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Who Nets' new shooting coach David Nurse can help the most

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he Nets newly hired shooting coach David Nurse sure has his work cut out for him. Nurse is coming in with the job of helping the middle-of -the-pack Nets establish a better shooting presence on the floor.

Middle-of-the-pack, you say? Really.

Overall, Brooklyn is shooting a little better than 44 percent from the floor this season, good for 15th in the NBA. That's middle of the pack, but when you zoom out, you can see what is wrong with this team: the three-point shot. The team is hitting on just over 32% of their three-point attempts, the second to last mark in the league, leading only the Los Angeles Lakers.

Nurse isn't going to be able to take this team from 29th in the league to first, but he can definitely help the issue. Nurse is a renowned shooting coach in the league who has worked with three-point shooters such as C.J. Watson as well as the raw yet talented Aaron Gordon, who hopes to gain a consistent shot as his career progress.

As for the Nets, who can the team's newest coach help?  Two names stand out right away.

It obviously all starts with Rondae Hollis-Jefferson. The injured rookie has a broken shot to say the least. Cocking his elbow inwards and clearly hesitant to pull the trigger when he is left open, RHJ apparently doesn't like jumpers, taking only 21 shots this season from outside of 10 feet, according to Basketball-Reference.

If Brooklyn wants RHJ to be an integral part of their future (which he most certainly is), he is going to need to develop at least a mid-range game in order to be a threat on the offensive end. Jefferson's quick dribble and incredible length give him the tools to be a sound jump shooter but his form is awkward and defenders give him a lot of space to take jump shots. This should be the focal point of RHJ's offseason training regime.

Here is DraftExpress' Mike Schmitz breaking down his poor jump shot (beginning of the video).

RHJ has to be he prime target for Nurse's teachings but there are other players on Brooklyn who can use help, one in particular.  That would be Markel Brown.

Brown has struggled to keep himself in Brooklyn's rotation over his first two years in the league and while there are several issues with the Oklahoma State product's game, shooting is the main one. Brown can't shoot the three ball at all, hitting at a 21% clip, and is not a great even when he takes a step in.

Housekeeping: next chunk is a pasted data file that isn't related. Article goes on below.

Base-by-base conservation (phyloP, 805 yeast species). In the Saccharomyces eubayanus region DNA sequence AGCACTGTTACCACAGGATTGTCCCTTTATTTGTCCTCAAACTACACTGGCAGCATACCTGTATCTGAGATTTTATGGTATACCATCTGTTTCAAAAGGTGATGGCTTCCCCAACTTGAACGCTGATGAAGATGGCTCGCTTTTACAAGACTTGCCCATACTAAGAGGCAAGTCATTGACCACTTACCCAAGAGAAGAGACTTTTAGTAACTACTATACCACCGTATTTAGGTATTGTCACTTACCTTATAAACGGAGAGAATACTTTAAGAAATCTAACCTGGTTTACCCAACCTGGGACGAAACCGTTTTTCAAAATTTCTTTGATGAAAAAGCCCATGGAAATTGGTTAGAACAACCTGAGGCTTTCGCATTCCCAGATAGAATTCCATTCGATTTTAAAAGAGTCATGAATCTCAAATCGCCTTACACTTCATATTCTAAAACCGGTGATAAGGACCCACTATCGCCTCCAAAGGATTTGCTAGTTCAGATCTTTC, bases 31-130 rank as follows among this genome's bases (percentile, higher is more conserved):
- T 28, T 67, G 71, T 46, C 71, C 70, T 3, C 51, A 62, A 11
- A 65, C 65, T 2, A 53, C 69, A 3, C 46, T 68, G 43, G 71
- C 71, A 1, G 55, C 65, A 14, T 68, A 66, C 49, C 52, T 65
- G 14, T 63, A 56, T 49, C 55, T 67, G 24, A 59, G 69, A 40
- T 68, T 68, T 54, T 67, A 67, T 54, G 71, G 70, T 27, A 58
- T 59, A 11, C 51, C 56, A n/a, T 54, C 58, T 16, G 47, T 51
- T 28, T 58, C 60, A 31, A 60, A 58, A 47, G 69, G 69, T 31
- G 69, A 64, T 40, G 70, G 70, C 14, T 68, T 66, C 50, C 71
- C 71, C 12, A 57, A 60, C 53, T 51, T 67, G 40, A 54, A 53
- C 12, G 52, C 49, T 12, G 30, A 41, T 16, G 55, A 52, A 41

The scouting report must be fairly simple for Brown: don't guard him when he is along the perimeter. And while Brown may have the athletic abilities that many would cherish, Tony Brown can not feel confident rolling him out there if he can't hit jump shots as a two-guard. His form is inconsistent as can be seen from the video. First things first, find a form that's comfortable and works.

It is a bit weird that Brown has been this poor a shooter at the NBA level because he improved immensely as a college player and as a senior was a reliable and consistent jump shooter. Is the game too fast for him? I'm not sure, but if Nurse can get Brown back to his senior form at OSU days, Brown could become a more reliable option for the Nets.

Currently, there are four players on the Nets roster shooting above the team average of 32% -- Donald Sloan (27 attempts through 25 games), Shane Larkin, Joe Johnson, and Bojan Bogdanovic. The Nets simply lack viable jump shooters with the roster in place now.

One player who should be shooting better, and could be around for a little while longer, is Sergey Karasev.

Karasev has had flashes of potential in his year and change with the Nets, but he has not been able to be consistent (or healthy) enough to warrant a spot in the rotation. If the Russian wing could refine his jump shot, though, he has the size and pure talent for more minutes.

It must be noted that Karasev has only played 121 minutes this season so the sample is small for this year, but nearly 44% of his shots come from beyond the arc for his career. If one is to be shooting that many of his shots from out there, he's got to be hitting them. Karasev does have a quick release which is a great starting point (something the aforementioned two really don't have). So Nurse has a good starting point to work with him, but Karasev can't continue to struggle from beyond the arc as the Nets enter a new regime, one that may not want to keep him.

Nurse certainly won't hurt Brooklyn. The Nets are in desperate need of some shooting and Nurse has glowing reviews from people all over the league. Nurse is also coming to a team that has some younger players so, assuming he stays, he can develop them over the next few years ... and hopefully, watch their form improve.

Two other names to note, neither of whom has played a game in a Nets uniform.

One is Juan Pablo Vaulet, the Nets' 19-year-old stashed prospect in Argentina, who is shooting18.2% from beyond the arc this season after posting similar numbers last year. He has poor mechanics but with the right coaching he could become the talent that people in the Nets front office saw when they traded up to get him last June.

The other is Chris McCullough who seems to have a very good form, one honed during hours and hours and hours of shooting practice while he recovered from ACL surgery.  McCullough's range may be an issue.  If the Nets see him as a stretch 4, he'll have to hit the three-ball.  He only took one during his short time at Syracuse ... and he made it.

As the Nets enter a new era, Nurse (or some other shooting specialist) figures to be around the practice facility and have an input on which players can put the ball in the hoop, which, after all, is ultimately the reason they play the game.